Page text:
|Publication Type||Journal Article|
|Year of Publication||2005|
|Authors||Newton-Cheh, C, Hirschhorn, JN|
|Date Published||2005 Jun 03|
|Keywords||Gene Frequency, Genetic Predisposition to Disease, Genetic Variation, Humans, Linkage Disequilibrium, Phenotype, Polymorphism, Single Nucleotide, Research Design|
Most common diseases and many important quantitative traits are complex genetic traits, with multiple genetic and environmental variables contributing to the observed phenotype. Because of the multi-factorial nature of complex traits, each individual genetic variant generally has only a modest effect, and the interaction of genetic variants with each other or with environmental factors can potentially be quite important in determining the observed phenotype. It remains largely unknown what sort of genetic variants explain inherited variation in complex traits, but recent evidence suggests that common genetic variants will explain at least some of the inherited variation in susceptibility to common disease. Genetic association studies, in which the allele or genotype frequencies at markers are determined in affected individuals and compared with those of controls (either population- or family-based), may be an effective approach to detecting the effects of common variants with modest effects. With the explosion in single nucleotide polymorphism (SNP) discovery and genotyping technologies, large-scale association studies have become feasible, and small-scale association studies have become plentiful. We review the different types of association studies and discuss issues that are important to consider when performing and interpreting association studies of complex genetic traits. Heritable and accurately measured phenotypes, carefully matched large samples, well-chosen genetic markers, and adequate standards in genotyping, analysis, and interpretation are all integral parts of a high-quality association study.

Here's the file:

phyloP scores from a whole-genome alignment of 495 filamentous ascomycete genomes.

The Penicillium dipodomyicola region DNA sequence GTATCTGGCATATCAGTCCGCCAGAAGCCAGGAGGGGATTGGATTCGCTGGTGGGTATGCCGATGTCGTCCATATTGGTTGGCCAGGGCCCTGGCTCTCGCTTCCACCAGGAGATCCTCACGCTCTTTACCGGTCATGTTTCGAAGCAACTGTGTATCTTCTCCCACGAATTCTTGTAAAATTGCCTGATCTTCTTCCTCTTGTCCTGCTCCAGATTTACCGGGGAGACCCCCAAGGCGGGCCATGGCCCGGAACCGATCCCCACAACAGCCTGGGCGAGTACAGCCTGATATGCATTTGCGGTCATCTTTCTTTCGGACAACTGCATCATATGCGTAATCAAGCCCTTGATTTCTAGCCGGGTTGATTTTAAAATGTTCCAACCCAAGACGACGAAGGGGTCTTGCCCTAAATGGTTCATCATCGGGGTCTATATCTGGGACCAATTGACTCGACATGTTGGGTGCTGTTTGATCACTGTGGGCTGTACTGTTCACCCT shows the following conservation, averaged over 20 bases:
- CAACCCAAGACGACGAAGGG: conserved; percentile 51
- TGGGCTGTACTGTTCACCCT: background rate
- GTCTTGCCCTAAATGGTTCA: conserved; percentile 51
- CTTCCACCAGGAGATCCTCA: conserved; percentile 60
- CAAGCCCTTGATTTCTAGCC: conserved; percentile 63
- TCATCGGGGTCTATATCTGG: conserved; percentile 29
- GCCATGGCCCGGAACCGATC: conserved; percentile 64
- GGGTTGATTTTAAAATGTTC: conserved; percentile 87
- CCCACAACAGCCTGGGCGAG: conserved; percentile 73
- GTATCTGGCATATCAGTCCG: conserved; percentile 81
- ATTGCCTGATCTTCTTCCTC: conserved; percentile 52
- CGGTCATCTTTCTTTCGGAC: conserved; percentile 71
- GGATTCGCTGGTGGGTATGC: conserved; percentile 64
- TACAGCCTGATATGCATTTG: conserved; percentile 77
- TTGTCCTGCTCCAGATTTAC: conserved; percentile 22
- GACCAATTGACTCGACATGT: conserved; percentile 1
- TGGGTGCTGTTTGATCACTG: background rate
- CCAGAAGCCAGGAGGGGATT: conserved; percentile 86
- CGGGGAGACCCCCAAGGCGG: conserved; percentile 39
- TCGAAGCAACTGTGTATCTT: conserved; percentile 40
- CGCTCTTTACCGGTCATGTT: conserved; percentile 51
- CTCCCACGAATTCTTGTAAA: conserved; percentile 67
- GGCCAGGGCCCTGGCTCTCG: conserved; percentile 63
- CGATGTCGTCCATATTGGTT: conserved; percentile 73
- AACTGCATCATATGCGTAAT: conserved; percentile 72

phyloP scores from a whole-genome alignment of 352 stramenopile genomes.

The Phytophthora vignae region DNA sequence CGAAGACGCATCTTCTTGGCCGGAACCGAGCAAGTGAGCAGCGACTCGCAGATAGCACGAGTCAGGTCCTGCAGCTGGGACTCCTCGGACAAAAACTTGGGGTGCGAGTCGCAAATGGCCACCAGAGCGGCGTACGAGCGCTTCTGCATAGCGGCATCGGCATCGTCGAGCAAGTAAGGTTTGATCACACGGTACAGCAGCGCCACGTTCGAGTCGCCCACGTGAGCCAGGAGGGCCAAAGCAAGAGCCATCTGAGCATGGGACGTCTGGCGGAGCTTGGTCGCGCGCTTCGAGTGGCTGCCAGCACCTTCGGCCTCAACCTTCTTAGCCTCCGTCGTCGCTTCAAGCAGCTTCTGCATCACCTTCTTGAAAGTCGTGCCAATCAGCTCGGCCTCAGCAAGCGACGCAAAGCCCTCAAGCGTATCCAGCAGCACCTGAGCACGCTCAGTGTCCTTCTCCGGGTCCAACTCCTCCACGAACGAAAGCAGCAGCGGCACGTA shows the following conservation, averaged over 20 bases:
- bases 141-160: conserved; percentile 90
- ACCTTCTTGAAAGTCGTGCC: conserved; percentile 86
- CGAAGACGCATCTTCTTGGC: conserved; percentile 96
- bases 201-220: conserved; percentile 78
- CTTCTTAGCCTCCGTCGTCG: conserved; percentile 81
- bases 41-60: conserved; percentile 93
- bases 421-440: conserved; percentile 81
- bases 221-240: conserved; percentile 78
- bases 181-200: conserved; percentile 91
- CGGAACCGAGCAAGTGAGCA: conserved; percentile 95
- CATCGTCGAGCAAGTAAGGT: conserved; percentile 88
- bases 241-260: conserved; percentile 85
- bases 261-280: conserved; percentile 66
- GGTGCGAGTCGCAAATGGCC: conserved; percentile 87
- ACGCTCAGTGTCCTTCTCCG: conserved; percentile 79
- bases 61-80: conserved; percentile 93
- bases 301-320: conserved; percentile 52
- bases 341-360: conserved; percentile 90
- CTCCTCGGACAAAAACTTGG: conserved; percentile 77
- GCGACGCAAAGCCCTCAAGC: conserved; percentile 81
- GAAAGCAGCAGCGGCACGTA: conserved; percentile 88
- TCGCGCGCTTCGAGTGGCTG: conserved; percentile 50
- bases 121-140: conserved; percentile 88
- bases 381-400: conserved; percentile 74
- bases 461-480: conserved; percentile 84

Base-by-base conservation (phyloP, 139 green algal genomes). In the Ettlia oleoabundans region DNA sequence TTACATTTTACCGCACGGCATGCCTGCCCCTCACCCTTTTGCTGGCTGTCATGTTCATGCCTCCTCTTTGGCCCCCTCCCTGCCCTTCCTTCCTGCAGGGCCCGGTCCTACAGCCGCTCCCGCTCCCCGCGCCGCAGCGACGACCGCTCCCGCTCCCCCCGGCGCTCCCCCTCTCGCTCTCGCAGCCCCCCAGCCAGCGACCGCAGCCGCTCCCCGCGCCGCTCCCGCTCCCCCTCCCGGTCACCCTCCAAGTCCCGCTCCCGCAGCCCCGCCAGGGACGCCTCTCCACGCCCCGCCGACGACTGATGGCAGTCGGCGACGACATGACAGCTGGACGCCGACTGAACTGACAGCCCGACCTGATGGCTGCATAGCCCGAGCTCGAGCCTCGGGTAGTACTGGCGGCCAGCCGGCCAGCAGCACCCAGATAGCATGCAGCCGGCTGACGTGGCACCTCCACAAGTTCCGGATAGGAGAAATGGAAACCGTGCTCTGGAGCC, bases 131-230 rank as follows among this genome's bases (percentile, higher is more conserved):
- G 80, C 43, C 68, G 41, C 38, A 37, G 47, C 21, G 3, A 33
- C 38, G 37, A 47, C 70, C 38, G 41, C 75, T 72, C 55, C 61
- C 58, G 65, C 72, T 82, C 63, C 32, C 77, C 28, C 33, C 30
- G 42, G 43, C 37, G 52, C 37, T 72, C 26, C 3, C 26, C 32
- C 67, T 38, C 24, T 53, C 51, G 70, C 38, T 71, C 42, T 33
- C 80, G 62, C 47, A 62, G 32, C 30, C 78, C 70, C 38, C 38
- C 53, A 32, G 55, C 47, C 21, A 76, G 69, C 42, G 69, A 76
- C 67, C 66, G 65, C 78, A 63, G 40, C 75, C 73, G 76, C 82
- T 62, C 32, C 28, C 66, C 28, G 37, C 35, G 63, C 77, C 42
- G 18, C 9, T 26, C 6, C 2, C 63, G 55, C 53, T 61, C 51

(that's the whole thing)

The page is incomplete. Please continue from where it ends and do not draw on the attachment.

|Alternate Journal||Mutat. Res.|